The concept seems like a good one. Lawyers can’t be experts on every potential topic, science and otherwise, nor can lawyers consult every expert on a given topic. Amici curiae (plural) therefore are necessary submissions from experts in relevant fields that may provide critical insight into the field in which the Court is ruling. They may inform the Court of the facts of case-equivalent situations elsewhere as well as the potential effect certain laws may have on people, places, industries, etc. Without these submissions, the Court might as well be shooting in the dark with a gun that doesn’t know up from down. How is John Roberts or Ruth Bader Ginsburg supposed to know the conclusions of studies that identify the effect of certain patent laws on certain sectors of the economy or the amount of privacy violations that happen in some government agencies?There are two main problems with the amicus curiae:1. The Supreme Court is designed to hear appeals (legal protests of lower courts’ decisions), that is, they have appellate jurisdiction. Appellate jurisdiction, thus, necessarily excludes the hearing of new facts because that would not match the case heard in the lower trial court, which have original jurisdiction. Amicus briefs definitely provide new facts, that’s their purpose, mostly in cases the Supreme Court is hearing under their appellate jurisdiction.
As an aside, the Supreme Court does in fact have original jurisdiction in a small amount of cases, but the amicus brief is not frequently used for these cases. And even in these cases, there should be some check of the validity of these briefs, which I will now discuss:
2. The main message from the New York Times: often times, these briefs are not fact-checked, peer-reviewed, or have any other relevant qualification. And while one major benefit to amicus briefs is that they democratize the judicial process by magnifying the public voice in judicial matters, the reason why the judicial branch is so separated from the public is precisely for this reason: being a Supreme Court justice requires not being of the “average crop” of people in the same way that we elect representatives – for such important and complex legal matters, we must rely solely on the best legal minds, not Jane Smith and John Doe from the ACLU citing a blog post written by an anonymous author (please don’t get me wrong, I do not believe U.S. Representatives are the “cream of the crop” to continue the agricultural metaphor).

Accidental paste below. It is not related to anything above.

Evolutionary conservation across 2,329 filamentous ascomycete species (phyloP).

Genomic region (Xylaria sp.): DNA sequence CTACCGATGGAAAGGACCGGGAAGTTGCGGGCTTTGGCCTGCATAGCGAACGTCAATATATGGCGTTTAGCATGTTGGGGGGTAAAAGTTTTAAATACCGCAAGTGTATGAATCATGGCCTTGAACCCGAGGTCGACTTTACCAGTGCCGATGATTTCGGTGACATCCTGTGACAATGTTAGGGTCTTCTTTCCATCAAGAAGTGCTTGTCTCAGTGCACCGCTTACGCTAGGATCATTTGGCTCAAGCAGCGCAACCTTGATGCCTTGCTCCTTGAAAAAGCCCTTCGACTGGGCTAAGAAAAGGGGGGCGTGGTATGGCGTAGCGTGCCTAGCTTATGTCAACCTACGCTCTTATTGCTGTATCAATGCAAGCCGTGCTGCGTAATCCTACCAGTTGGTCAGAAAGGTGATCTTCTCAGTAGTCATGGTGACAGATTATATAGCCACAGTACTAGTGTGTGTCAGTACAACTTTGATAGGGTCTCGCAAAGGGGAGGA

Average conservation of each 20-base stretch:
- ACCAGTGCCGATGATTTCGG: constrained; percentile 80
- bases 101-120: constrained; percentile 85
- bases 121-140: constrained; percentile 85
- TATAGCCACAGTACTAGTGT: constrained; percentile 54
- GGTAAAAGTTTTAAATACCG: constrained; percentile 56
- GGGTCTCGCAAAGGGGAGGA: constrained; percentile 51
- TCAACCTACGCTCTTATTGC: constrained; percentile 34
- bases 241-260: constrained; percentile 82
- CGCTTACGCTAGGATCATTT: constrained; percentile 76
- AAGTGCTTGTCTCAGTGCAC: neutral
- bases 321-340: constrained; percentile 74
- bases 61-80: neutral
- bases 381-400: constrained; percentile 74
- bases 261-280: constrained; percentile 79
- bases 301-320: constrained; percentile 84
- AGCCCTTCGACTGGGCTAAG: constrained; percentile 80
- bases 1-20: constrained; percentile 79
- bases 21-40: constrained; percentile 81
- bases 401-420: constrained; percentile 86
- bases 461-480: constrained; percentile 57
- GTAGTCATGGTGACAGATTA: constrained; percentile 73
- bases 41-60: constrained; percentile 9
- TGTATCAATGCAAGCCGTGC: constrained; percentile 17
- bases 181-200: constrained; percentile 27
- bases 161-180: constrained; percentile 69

And, as an additional argument, most of the problem isn’t the democratization of the process but rather the presence of non-factual assertions that derail any hope of creating meaningful, effective change in our laws. In fact, Liptak reports that many of the studies sent to the Supreme Court were designed specifically for influencing the Court. In my limited experimental experience, beginning with a conclusion to be obtained is not reliable for coming to an objective conclusion.
What gets me in particular is certain justices’ hypocrisy regarding the way justices should treat amicus briefs. Liptak quotes Justices Alito Jr. and Scalia and identifies an opposition to amicus briefs shared by both justices. The only problem is that Alito Jr. and Scalia both have cited amicus briefs when convenient.
To resolve the problem of the amicus brief is a tall order given their preeminence in the legal scene today. But hope is not lost. If justices are to continue to use the amicus brief, which isn’t a bad idea, they must be sure to employ their clerks to conduct their own research on the nature of those briefs and come to a conclusion about whether the brief’s studies and sources are reliable enough for the Supreme Court. Certainly these Harvard and Yale Law graduates can discern between research that would qualify for being used in a high school essay and research that would not.